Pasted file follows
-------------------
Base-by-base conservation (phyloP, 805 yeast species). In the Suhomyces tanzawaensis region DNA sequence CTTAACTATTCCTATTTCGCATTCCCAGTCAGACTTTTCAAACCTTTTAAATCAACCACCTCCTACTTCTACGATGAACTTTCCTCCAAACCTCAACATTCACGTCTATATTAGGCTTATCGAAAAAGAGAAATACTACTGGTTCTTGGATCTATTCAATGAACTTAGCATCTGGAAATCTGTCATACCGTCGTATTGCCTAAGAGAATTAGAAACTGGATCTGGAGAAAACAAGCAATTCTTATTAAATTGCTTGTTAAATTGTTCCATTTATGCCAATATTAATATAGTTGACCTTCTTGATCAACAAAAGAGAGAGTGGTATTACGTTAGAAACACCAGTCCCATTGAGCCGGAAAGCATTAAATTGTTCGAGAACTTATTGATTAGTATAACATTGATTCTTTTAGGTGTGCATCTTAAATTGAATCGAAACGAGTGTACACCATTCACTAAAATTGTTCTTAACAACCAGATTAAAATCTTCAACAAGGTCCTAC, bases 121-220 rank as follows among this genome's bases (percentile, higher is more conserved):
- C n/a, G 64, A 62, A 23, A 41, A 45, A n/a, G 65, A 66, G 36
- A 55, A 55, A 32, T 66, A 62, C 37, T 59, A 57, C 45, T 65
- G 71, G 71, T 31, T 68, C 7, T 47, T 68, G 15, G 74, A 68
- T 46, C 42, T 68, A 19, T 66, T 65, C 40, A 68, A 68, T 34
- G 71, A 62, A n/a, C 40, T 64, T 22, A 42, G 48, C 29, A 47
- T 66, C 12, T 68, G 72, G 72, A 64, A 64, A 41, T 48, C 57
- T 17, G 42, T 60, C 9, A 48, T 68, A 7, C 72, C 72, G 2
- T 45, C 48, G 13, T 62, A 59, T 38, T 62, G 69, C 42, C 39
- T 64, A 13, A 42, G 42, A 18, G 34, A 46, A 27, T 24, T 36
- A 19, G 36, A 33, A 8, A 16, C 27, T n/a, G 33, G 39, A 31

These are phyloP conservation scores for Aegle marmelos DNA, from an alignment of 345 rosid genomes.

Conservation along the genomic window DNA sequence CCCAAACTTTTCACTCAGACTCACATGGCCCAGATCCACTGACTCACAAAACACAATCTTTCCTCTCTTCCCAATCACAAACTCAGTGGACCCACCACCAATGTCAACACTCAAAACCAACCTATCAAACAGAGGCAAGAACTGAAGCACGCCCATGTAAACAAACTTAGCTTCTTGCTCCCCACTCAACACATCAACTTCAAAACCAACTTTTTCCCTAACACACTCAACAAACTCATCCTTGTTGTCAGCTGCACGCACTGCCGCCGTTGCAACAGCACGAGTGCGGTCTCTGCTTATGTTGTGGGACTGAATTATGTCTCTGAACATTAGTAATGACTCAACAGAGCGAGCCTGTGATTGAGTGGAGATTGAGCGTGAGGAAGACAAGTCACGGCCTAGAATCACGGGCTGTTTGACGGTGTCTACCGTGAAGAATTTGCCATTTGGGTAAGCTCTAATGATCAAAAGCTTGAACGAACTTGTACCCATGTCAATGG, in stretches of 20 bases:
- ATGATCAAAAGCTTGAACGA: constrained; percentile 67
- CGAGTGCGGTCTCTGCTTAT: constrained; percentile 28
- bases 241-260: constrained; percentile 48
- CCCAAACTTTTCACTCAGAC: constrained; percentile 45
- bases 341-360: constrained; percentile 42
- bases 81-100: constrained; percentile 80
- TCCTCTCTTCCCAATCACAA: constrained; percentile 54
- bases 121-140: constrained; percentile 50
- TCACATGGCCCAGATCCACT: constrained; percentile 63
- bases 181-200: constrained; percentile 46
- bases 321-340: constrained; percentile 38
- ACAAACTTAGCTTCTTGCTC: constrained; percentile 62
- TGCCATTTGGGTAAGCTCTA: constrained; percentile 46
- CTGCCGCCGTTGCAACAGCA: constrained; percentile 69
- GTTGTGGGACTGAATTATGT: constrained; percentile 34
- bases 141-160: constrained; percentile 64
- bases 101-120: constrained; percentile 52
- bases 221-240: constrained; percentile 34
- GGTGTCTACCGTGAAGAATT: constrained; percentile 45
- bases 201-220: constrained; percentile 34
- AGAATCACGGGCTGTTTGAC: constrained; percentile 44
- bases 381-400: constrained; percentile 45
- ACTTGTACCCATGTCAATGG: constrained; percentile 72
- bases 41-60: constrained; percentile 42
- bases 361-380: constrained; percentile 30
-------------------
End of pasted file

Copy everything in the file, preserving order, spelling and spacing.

Base-by-base conservation (phyloP, 805 yeast species). In the Suhomyces tanzawaensis region DNA sequence CTTAACTATTCCTATTTCGCATTCCCAGTCAGACTTTTCAAACCTTTTAAATCAACCACCTCCTACTTCTACGATGAACTTTCCTCCAAACCTCAACATTCACGTCTATATTAGGCTTATCGAAAAAGAGAAATACTACTGGTTCTTGGATCTATTCAATGAACTTAGCATCTGGAAATCTGTCATACCGTCGTATTGCCTAAGAGAATTAGAAACTGGATCTGGAGAAAACAAGCAATTCTTATTAAATTGCTTGTTAAATTGTTCCATTTATGCCAATATTAATATAGTTGACCTTCTTGATCAACAAAAGAGAGAGTGGTATTACGTTAGAAACACCAGTCCCATTGAGCCGGAAAGCATTAAATTGTTCGAGAACTTATTGATTAGTATAACATTGATTCTTTTAGGTGTGCATCTTAAATTGAATCGAAACGAGTGTACACCATTCACTAAAATTGTTCTTAACAACCAGATTAAAATCTTCAACAAGGTCCTAC, bases 121-220 rank as follows among this genome's bases (percentile, higher is more conserved):
- C n/a, G 64, A 62, A 23, A 41, A 45, A n/a, G 65, A 66, G 36
- A 55, A 55, A 32, T 66, A 62, C 37, T 59, A 57, C 45, T 65
- G 71, G 71, T 31, T 68, C 7, T 47, T 68, G 15, G 74, A 68
- T 46, C 42, T 68, A 19, T 66, T 65, C 40, A 68, A 68, T 34
- G 71, A 62, A n/a, C 40, T 64, T 22, A 42, G 48, C 29, A 47
- T 66, C 12, T 68, G 72, G 72, A 64, A 64, A 41, T 48, C 57
- T 17, G 42, T 60, C 9, A 48, T 68, A 7, C 72, C 72, G 2
- T 45, C 48, G 13, T 62, A 59, T 38, T 62, G 69, C 42, C 39
- T 64, A 13, A 42, G 42, A 18, G 34, A 46, A 27, T 24, T 36
- A 19, G 36, A 33, A 8, A 16, C 27, T n/a, G 33, G 39, A 31

These are phyloP conservation scores for Aegle marmelos DNA, from an alignment of 345 rosid genomes.

Conservation along the genomic window DNA sequence CCCAAACTTTTCACTCAGACTCACATGGCCCAGATCCACTGACTCACAAAACACAATCTTTCCTCTCTTCCCAATCACAAACTCAGTGGACCCACCACCAATGTCAACACTCAAAACCAACCTATCAAACAGAGGCAAGAACTGAAGCACGCCCATGTAAACAAACTTAGCTTCTTGCTCCCCACTCAACACATCAACTTCAAAACCAACTTTTTCCCTAACACACTCAACAAACTCATCCTTGTTGTCAGCTGCACGCACTGCCGCCGTTGCAACAGCACGAGTGCGGTCTCTGCTTATGTTGTGGGACTGAATTATGTCTCTGAACATTAGTAATGACTCAACAGAGCGAGCCTGTGATTGAGTGGAGATTGAGCGTGAGGAAGACAAGTCACGGCCTAGAATCACGGGCTGTTTGACGGTGTCTACCGTGAAGAATTTGCCATTTGGGTAAGCTCTAATGATCAAAAGCTTGAACGAACTTGTACCCATGTCAATGG, in stretches of 20 bases:
- ATGATCAAAAGCTTGAACGA: constrained; percentile 67
- CGAGTGCGGTCTCTGCTTAT: constrained; percentile 28
- bases 241-260: constrained; percentile 48
- CCCAAACTTTTCACTCAGAC: constrained; percentile 45
- bases 341-360: constrained; percentile 42
- bases 81-100: constrained; percentile 80
- TCCTCTCTTCCCAATCACAA: constrained; percentile 54
- bases 121-140: constrained; percentile 50
- TCACATGGCCCAGATCCACT: constrained; percentile 63
- bases 181-200: constrained; percentile 46
- bases 321-340: constrained; percentile 38
- ACAAACTTAGCTTCTTGCTC: constrained; percentile 62
- TGCCATTTGGGTAAGCTCTA: constrained; percentile 46
- CTGCCGCCGTTGCAACAGCA: constrained; percentile 69
- GTTGTGGGACTGAATTATGT: constrained; percentile 34
- bases 141-160: constrained; percentile 64
- bases 101-120: constrained; percentile 52
- bases 221-240: constrained; percentile 34
- GGTGTCTACCGTGAAGAATT: constrained; percentile 45
- bases 201-220: constrained; percentile 34
- AGAATCACGGGCTGTTTGAC: constrained; percentile 44
- bases 381-400: constrained; percentile 45
- ACTTGTACCCATGTCAATGG: constrained; percentile 72
- bases 41-60: constrained; percentile 42
- bases 361-380: constrained; percentile 30